Abstract 17963: Novel loss of Function Mutations in HCN4 Identified in Early-Onset Atrial Fibrillation
Introduction: Atrial fibrillation (AF) is the most common arrhythmia, affecting nearly 3 million Americans. In a recent meta-analysis of genome-wide association studies for AF, we identified a novel susceptibility locus on chromosome 15q24 located in the first intron of HCN4 (hyperpolarization-activated cyclic nucleotide-gated channel 4). HCN4 is highly expressed in the sinoatrial node, contributes to spontaneous pacemaking, and mutations in HCN4 lead to sinus node dysfunction. Therefore, we hypothesized that mutations in HCN4 may be present in individuals with AF.
Methods: We screened 553 cases with early-onset AF from Massachusetts General Hospital and 525 referents without AF from the Framingham Heart Study. The coding region (exons 1-8) of HCN4 was screened using high-resolution melting and direct sequencing. Variants not found in controls or the exome variant server were considered novel. Novel HCN4 variants were constructed using site-directed mutagenesis and were expressed in Chinese Hamster Ovary cells. Wild type and variant HCN4 currents were measured 24-48 hours post transfection using patch clamp electrophysiology.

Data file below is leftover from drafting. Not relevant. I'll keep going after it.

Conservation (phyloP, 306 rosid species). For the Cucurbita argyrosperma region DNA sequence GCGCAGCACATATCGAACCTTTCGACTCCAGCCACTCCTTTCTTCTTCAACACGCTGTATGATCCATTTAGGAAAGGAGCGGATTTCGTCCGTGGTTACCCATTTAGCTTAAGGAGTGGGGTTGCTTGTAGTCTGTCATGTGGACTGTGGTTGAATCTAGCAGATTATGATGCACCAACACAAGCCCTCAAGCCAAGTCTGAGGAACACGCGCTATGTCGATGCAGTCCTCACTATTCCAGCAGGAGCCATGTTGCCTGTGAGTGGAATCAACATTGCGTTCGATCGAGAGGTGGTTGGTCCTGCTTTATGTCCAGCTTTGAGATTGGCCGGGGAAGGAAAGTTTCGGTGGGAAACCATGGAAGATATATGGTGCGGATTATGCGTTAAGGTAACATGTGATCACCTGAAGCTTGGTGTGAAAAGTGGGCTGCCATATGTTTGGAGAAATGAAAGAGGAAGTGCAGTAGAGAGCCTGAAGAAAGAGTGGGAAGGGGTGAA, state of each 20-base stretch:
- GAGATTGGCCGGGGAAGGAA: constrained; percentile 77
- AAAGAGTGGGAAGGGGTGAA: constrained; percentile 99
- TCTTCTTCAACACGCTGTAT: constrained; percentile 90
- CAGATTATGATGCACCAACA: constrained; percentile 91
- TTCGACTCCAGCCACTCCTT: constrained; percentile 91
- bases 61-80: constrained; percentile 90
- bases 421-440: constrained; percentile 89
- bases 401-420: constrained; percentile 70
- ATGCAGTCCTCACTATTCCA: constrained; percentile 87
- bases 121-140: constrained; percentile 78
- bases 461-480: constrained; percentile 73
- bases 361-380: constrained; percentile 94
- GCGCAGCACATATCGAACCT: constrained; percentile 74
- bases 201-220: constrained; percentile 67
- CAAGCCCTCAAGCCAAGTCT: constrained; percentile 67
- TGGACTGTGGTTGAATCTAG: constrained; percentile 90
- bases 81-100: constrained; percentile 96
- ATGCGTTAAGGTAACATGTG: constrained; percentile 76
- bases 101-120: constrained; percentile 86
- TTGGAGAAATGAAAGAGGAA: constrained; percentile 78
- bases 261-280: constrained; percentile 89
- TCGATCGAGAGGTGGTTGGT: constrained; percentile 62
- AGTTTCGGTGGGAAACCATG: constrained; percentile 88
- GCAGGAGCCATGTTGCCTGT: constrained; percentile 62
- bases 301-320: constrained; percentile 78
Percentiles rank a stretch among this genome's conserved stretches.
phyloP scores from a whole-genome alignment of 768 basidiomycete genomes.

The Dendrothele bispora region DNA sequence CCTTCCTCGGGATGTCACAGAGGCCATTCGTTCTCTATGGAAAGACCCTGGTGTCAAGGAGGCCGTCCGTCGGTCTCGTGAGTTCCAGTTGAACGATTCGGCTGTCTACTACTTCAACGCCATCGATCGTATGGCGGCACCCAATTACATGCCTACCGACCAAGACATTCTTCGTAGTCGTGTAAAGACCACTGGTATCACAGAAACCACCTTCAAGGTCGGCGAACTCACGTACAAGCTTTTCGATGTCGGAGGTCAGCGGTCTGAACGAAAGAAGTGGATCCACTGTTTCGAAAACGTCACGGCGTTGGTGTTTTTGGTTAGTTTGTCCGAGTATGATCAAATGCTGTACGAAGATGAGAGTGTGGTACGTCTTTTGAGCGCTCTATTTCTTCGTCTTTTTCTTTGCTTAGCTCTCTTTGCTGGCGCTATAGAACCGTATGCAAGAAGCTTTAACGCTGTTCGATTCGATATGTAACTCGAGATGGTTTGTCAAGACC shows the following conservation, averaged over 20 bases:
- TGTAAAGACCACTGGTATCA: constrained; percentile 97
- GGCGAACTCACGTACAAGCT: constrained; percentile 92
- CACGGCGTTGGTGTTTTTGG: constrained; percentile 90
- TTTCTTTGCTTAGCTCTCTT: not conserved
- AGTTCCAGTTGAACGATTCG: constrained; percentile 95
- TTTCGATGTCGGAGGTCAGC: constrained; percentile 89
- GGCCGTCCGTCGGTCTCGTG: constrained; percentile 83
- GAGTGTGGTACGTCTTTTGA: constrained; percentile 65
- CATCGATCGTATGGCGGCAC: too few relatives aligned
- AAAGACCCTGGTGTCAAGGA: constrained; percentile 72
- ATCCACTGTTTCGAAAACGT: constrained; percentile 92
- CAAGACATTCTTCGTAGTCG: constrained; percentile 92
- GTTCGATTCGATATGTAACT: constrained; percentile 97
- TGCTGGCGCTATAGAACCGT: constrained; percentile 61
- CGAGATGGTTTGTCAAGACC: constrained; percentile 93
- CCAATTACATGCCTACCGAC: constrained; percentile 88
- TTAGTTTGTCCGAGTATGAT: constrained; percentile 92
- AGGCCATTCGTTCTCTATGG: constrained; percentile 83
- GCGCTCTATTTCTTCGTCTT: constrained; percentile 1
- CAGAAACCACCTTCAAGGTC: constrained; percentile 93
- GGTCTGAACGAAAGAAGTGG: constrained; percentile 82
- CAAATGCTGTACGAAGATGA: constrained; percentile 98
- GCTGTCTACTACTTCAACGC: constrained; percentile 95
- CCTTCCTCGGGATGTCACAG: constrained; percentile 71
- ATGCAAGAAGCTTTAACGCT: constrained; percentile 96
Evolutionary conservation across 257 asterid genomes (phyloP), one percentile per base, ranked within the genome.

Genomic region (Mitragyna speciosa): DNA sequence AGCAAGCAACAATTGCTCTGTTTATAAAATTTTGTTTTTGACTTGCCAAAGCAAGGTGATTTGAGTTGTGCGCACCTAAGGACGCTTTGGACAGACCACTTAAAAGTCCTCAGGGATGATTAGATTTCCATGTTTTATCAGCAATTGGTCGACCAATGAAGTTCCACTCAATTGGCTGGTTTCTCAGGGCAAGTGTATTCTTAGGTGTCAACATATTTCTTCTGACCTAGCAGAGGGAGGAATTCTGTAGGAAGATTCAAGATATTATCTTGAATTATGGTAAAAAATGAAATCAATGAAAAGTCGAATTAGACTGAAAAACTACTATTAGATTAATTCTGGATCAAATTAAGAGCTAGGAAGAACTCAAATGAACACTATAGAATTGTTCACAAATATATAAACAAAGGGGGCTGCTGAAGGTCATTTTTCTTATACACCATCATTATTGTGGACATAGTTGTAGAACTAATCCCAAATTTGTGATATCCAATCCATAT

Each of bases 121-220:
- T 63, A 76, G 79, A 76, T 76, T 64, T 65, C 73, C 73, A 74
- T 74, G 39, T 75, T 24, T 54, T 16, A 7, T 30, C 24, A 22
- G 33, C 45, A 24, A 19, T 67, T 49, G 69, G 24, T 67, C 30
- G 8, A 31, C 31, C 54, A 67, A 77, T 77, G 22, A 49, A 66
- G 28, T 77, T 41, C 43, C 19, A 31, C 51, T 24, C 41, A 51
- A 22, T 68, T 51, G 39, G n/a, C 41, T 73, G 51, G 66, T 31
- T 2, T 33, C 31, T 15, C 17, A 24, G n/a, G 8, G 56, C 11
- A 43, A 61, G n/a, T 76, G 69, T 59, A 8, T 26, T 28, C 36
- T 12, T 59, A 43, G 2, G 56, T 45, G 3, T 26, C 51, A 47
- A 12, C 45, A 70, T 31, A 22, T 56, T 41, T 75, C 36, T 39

Results: We identified eight novel HCN4 variants in the early-onset AF cases and four novel HCN4 variants in the referents. Of the eight novel variants in the AF cases two resulted in a loss of function. However, none of the four novel variants in the control population had functional effects. The two loss of function mutations were P257S (proximal N-terminus) and L385P (middle of fourth transmembrane - voltage sensor) which produced no measurable current. The individual with the P257S mutation had persistent AF, a family history of AF and the age of onset was 30 years. The individual with the L385P mutation had paroxysmal AF, no family history and the age of onset was 51 years.
Conclusion: We have identified novel loss of function mutations in the HCN4 channel that are associated with early-onset AF.
- © 2012 by American Heart Association, Inc.